There’s even worse to come

During my research, I was pleased to learn there’s a confirmshaming Tumblr page. I’m also pleased that ‘hot garbage’ has now entered my vocabulary…

Here’s some of that hot garbage…


‘You’ve let your ICEdot profile expire. ICEdot Panda is now very sad’ – You’re the ones keeping a live panda in your office! I’m not paying you $10, heaven knows what you’ll do with it.


‘I prefer to troll the internet alone’ – Somehow making it seem like if you don’t join their food community, you might as well be in the alt-right.


‘I’d rather make a poor investment’ – With many of these it just feels like marketers have just seen other websites use this kind of language and assume that it works, without thinking (and yes, testing) whether it really does make a difference.


‘I don’t read’ – Just wanton douchebaggery. You can hear the guffaws and ill-timed high fives.

Jacob King

’No I want to continue dwelling in my mom’s basement’ – this one covers the entire screen entirely…

You may be surprised to learn that this is an improvement on an earlier version, which is screamingly offensive.

Humbling moment of self-discovery

Not all bad pop-ups are intentionally manipulative, sometimes they just haven’t been tested properly.

Because I didn’t want to seem like too much of a self-righteous jerk, I decided to run some UX tests on my own personal website and its newsletter pop-up.

In the clip below, you can see where we completely overlooked the user experience…

I hang my head in shame and apologise to all Firefox users.

EU cookie law corner

I won’t go into the confusion around the EU cookie law, and to what extent websites need to warn visitors that they’ll be tracked using cookies (it’s a time constraints thing, plus I don’t know) – however there are ways of displaying the message to avoid unless you want to make visiting your mobile site an absurd experience.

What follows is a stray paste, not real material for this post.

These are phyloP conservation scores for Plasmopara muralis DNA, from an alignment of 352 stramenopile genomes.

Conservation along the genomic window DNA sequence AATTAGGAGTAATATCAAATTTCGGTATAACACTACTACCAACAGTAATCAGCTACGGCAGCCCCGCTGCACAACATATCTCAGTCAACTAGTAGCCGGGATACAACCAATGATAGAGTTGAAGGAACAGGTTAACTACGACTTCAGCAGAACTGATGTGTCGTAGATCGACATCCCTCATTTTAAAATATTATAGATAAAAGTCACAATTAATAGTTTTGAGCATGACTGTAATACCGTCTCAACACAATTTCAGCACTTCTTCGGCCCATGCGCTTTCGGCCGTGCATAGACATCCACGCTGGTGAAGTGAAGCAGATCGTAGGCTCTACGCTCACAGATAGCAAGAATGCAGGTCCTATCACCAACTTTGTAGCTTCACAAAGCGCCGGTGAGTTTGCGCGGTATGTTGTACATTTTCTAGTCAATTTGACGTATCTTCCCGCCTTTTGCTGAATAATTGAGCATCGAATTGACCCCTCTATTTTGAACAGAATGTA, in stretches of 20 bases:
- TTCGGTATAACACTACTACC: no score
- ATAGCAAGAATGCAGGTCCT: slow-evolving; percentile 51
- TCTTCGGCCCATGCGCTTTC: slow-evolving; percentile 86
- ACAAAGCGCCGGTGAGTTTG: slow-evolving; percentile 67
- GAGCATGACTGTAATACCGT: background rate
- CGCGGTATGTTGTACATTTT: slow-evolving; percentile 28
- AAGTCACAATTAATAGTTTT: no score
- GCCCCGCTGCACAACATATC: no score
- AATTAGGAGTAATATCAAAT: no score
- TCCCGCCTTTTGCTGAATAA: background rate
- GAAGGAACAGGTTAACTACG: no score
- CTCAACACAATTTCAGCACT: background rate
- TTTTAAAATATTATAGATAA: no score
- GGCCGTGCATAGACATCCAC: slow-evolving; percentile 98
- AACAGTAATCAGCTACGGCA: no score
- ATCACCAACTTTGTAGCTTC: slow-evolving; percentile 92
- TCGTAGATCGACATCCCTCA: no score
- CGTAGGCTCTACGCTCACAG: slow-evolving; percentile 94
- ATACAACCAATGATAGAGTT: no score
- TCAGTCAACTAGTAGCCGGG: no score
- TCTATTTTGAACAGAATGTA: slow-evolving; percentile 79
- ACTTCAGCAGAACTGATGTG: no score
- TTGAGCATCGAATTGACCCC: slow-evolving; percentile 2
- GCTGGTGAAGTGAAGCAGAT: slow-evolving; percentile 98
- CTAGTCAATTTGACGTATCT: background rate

Here’s Games Radar mobile experience for first time visitors… not that you’d be able to tell.

Also note the pop-up ad for extra bonus obfuscation points.

Forbes hall of shame

I could talk about the user experience of Forbes all day long, and I probably will at some length on this blog in the near future. But here are a couple of recent examples that I discovered while innocently browsing some links a friend had sent me.

Here’s me reading a Forbes’ Game of Thrones article on my mobile…

What do you mean you can’t tell it’s an article? What about the bit that says, “And of course, I’ve griped at length about th…”

On a desktop version of the article, this autoplay advert for dog food had the sound turned on. It’s also tiny and took me ages to find where the sound was coming from.

It also hides the controls for turning off the sound until you hover at the bottom of the ad. And then the mute button doesn’t work anyway. I know this isn’t technically a pop-up, but still… COME ON!

Also what is this classic bit of Forbes user experience really for…?

Another sneaky ad impression? A way to artificially double pageviews? Maybe they genuinely think they’re adding value with their ‘quote of the day’? I nearly wrote that last one with a straight face.

Back in 2012, a managing editor at Forbes answered the question “why is the UX of Forbes so terrible?” on Quora.

Here’s Bruce Upbin’s response:

[perfectpullquote align=”full” cite=”” link=”” color=”” class=”” size=””]“As for the interstitial full-page ad that pops up before reaching your article or the home page, chalk that up to the worsening economics of web advertising. CPM rates continue to fall for banners and other forms of display advertising. Forbes is almost entirely dependent on display advertising for its revenue. Those welcome ads are premium priced and highly lucrative for us.”[/perfectpullquote]

If people are still reading Forbes, and Forbes is still making enough revenue from the advertising frenzy that hides business news website – they’re not likely to change any time soon. But in sacrificing usability and online reputation, what kind of legacy are they leaving?

That’s something for them to mull over while they sip brandy, dine on beluga caviar and take dollar bets on whether they can bankrupt an employee and install a homeless person in their place just to settle a philosophical argument.

It’s now clear that I may not understand how the real world works.